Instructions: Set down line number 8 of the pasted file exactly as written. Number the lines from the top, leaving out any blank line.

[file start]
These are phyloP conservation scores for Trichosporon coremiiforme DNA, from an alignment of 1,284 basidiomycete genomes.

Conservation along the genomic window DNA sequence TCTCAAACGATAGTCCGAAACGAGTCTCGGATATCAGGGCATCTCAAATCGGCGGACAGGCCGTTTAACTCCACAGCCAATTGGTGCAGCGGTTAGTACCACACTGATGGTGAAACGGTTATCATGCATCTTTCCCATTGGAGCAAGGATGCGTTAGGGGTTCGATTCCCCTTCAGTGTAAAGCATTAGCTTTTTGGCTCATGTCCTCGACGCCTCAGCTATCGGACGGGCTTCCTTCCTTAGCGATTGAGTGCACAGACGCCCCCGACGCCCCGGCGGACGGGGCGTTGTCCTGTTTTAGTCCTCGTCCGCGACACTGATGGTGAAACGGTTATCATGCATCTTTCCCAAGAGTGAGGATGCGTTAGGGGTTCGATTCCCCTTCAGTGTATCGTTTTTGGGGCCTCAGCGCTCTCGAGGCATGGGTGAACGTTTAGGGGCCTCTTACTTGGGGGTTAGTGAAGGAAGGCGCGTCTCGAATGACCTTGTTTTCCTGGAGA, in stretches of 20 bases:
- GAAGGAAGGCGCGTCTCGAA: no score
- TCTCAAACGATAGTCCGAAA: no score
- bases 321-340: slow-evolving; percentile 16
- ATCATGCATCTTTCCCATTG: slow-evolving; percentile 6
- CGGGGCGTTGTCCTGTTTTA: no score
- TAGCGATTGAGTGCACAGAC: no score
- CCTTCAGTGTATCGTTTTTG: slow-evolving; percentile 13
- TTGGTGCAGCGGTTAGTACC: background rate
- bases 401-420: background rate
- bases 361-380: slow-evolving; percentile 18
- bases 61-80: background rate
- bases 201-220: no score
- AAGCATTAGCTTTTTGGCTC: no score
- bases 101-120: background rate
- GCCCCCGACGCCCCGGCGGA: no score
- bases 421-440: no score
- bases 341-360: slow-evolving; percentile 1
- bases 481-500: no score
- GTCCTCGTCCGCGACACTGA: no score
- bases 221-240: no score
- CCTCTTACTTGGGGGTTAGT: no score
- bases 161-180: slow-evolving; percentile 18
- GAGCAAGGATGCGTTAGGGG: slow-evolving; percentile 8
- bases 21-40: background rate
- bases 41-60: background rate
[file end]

- TAGCGATTGAGTGCACAGAC: no score